Tuesday, March 23, 2004

Me and My Shadow

From the Los Angeles Times:

As a high-profile activist who crossed the country criticizing the Nixon administration’s role in the Vietnam War, John F. Kerry was closely monitored by FBI agents for more than a year, according to intelligence documents reviewed by The Times.

In 1971, in the months after the Navy veteran and decorated war hero argued before Congress against continued U.S. involvement in the conflict, the FBI stepped up its infiltration of Vietnam Veterans Against the War, the protest group Kerry helped direct, the files show.

The FBI documents indicate that wherever Kerry went, agents and informants were following —including appearances at VVAW-sponsored antiwar events in Washington; Kansas City, Mo.; Oklahoma City; and Urbana, Ill. The FBI recorded the content of his speeches and took photographs of him and fellow activists, and the dispatches were filed to FBI Director J. Edgar Hoover and President Nixon.

The files contain no information or suggestion that Kerry broke any laws. And a 1972 memorandum on the FBI’s decision to end its surveillance of him said the agency had discovered “nothing whatsoever to link the subject with any violent activity.”

[edit]

The documents could become an important resource for historians because they show the extent of U.S. government surveillance directed against an individual who, three decades later, may become president.

They also suggest that Kerry’s memories of some of his antiwar activities, including the date he left his position on the VVAW national steering committee, were inaccurate. Kerry has stated that he left the group in the summer of 1971, but the files show that he did not quit until the late fall of that year.

Boy, does that bring back memories. Nixon and Hoover were positively paranoid about the anti-war movement. Nixon was sure the Kennedys were behind it, and Hoover was sure it was the commies. They went after anybody who showed any kind “unpatriotic” activity, including demonstrating against the war. The FBI must have been very, very busy in the 1970’s.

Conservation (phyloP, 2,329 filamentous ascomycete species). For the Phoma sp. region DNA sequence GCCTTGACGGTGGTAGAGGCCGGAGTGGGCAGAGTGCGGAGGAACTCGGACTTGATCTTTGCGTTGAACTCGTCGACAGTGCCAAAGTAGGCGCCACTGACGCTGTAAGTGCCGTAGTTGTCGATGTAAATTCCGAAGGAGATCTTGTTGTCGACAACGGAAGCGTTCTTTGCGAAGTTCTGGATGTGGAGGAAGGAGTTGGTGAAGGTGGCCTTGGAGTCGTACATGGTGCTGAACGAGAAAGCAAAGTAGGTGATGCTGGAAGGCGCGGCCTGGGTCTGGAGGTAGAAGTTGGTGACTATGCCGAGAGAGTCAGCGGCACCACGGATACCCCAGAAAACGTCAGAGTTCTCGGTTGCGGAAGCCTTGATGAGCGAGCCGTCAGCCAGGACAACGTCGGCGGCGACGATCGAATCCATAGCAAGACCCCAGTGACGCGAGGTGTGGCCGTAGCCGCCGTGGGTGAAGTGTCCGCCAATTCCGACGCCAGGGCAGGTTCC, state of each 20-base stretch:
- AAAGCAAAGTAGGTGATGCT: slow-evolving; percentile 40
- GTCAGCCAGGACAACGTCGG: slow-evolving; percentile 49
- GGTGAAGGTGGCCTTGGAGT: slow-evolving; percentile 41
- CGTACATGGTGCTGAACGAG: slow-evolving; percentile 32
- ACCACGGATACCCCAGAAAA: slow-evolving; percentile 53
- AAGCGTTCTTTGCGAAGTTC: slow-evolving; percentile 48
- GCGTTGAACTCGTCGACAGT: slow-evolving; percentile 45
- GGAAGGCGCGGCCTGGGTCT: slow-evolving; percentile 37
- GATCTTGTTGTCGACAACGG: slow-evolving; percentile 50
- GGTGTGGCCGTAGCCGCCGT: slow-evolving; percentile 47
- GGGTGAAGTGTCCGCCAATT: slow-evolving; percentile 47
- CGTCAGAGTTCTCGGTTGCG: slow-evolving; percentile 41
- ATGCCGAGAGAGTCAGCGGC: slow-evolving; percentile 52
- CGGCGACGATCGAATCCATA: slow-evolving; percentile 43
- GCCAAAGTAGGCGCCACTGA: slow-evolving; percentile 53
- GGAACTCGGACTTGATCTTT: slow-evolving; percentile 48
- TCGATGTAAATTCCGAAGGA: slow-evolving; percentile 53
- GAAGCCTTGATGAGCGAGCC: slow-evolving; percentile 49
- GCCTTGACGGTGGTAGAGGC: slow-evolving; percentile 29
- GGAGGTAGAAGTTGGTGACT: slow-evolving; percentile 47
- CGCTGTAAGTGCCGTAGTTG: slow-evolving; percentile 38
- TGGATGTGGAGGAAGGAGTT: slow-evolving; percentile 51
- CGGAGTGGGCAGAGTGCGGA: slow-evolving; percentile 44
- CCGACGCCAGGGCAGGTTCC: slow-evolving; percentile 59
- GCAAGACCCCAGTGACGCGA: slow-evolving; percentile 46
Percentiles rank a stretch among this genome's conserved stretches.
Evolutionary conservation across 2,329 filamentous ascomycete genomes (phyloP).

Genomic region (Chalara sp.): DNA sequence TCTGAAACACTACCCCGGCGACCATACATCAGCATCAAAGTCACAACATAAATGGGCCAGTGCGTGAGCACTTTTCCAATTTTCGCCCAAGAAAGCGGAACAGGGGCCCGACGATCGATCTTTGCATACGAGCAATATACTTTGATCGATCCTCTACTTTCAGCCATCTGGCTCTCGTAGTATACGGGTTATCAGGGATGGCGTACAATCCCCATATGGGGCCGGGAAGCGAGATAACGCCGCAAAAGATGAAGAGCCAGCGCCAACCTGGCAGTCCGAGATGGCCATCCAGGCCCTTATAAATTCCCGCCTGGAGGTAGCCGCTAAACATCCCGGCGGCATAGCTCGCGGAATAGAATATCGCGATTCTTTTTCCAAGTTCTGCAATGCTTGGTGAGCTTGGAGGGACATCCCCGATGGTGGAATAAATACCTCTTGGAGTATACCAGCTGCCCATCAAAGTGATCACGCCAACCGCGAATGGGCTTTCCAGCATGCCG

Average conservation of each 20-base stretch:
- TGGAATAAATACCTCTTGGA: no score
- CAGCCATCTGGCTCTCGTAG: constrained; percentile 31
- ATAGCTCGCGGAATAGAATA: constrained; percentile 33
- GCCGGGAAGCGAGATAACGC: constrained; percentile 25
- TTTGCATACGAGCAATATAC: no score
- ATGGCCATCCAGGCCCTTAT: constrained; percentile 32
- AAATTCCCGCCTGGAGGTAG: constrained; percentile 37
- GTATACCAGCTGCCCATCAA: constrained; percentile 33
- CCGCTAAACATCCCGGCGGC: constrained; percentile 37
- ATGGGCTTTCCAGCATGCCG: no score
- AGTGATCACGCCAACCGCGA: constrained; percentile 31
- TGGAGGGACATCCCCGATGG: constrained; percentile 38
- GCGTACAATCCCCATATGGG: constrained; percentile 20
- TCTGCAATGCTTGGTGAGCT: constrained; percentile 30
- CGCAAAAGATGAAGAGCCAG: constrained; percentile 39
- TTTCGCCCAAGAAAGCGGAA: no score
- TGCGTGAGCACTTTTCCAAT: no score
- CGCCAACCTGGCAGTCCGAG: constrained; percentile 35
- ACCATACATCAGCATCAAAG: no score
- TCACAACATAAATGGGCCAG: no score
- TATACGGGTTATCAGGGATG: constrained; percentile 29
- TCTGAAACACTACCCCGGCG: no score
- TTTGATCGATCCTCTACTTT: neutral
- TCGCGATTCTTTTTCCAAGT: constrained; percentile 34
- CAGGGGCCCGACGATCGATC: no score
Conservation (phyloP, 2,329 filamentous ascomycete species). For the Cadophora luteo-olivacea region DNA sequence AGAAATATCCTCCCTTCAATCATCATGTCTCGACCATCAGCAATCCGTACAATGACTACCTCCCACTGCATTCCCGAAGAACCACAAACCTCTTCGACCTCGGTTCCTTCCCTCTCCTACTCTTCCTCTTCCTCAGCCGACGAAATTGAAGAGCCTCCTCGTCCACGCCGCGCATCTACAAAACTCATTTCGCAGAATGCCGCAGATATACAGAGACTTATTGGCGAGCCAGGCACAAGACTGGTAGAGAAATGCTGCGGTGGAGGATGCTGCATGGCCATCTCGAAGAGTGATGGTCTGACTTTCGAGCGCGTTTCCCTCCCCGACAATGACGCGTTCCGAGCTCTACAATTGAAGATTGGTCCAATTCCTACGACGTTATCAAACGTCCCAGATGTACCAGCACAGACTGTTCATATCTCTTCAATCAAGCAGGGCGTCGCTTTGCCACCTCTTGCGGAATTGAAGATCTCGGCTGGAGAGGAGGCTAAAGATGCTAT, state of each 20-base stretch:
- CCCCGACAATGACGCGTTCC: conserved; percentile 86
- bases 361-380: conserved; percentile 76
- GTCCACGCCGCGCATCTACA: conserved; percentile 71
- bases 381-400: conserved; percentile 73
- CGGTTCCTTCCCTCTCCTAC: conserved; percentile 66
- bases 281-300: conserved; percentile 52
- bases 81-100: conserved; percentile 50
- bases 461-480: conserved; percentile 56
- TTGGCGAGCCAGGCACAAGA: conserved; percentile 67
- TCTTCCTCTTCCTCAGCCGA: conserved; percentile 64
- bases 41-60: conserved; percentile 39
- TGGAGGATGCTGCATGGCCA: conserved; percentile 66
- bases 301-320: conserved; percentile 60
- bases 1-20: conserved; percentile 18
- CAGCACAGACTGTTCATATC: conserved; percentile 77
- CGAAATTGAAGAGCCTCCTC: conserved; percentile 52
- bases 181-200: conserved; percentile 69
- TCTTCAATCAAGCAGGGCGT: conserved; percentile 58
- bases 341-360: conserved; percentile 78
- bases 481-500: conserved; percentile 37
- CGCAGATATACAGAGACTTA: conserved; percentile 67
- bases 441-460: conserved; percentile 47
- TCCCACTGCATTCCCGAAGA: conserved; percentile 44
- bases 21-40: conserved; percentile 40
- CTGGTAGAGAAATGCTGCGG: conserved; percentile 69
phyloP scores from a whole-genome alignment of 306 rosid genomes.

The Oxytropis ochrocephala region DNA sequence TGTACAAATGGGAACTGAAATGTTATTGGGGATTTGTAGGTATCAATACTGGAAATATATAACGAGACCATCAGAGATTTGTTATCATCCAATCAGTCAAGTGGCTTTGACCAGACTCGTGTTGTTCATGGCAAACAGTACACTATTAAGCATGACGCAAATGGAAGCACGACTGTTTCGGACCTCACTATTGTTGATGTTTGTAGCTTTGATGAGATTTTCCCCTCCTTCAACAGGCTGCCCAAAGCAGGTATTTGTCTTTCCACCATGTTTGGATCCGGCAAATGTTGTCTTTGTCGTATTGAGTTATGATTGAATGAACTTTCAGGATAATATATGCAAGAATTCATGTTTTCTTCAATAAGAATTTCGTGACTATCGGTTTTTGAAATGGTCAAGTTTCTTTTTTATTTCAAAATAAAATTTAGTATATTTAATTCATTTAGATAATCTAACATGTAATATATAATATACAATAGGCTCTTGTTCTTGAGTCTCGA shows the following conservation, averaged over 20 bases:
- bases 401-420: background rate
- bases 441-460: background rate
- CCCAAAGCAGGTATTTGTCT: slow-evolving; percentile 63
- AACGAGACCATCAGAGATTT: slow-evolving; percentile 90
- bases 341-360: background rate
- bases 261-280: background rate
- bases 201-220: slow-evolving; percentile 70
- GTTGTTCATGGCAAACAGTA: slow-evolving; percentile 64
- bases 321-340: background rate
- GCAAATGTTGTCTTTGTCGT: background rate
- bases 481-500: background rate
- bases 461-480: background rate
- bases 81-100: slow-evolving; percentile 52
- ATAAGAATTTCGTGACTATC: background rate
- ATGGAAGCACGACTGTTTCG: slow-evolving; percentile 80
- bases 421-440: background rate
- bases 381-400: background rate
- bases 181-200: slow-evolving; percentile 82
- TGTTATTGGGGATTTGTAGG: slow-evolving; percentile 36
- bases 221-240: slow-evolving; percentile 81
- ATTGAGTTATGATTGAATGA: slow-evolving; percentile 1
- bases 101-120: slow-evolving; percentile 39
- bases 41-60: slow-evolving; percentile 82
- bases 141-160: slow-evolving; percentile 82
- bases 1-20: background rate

That would probably explain why I got a very cryptic phone call in 1979 when, in a previous life, I was a news director for a small-town radio station in Michigan. I was invited to one of those out-of-town press briefings at the White House hosted by Jody Powell. A week before I went I got a call from the Secret Service asking for the usual information – Social Security number, place and date of birth, and so on. Fine. But about an hour later, I got another call from someone else who said he was with the White House and wanted to verify some other information, such as where I went to high school and college. I complied, and a week later I attended the briefing. I had no trouble being admitted to the West Wing and had a great time meeting with other editors from around the country and getting to sit in the Cabinet room while we asked President Carter some polite questions for about a half-hour. (I also got to interview Alfred Kahn, Carter’s deregulation czar, who happened to be married to a relative.) During lunch I asked around; no one else had gotten the second call. I shrugged it off as just them being careful. But now I wonder; is there an FBI file on me because I was active in anti-war activities in high school and a Conscientious Objector? Wow, how cool is that! Me and John Kerry…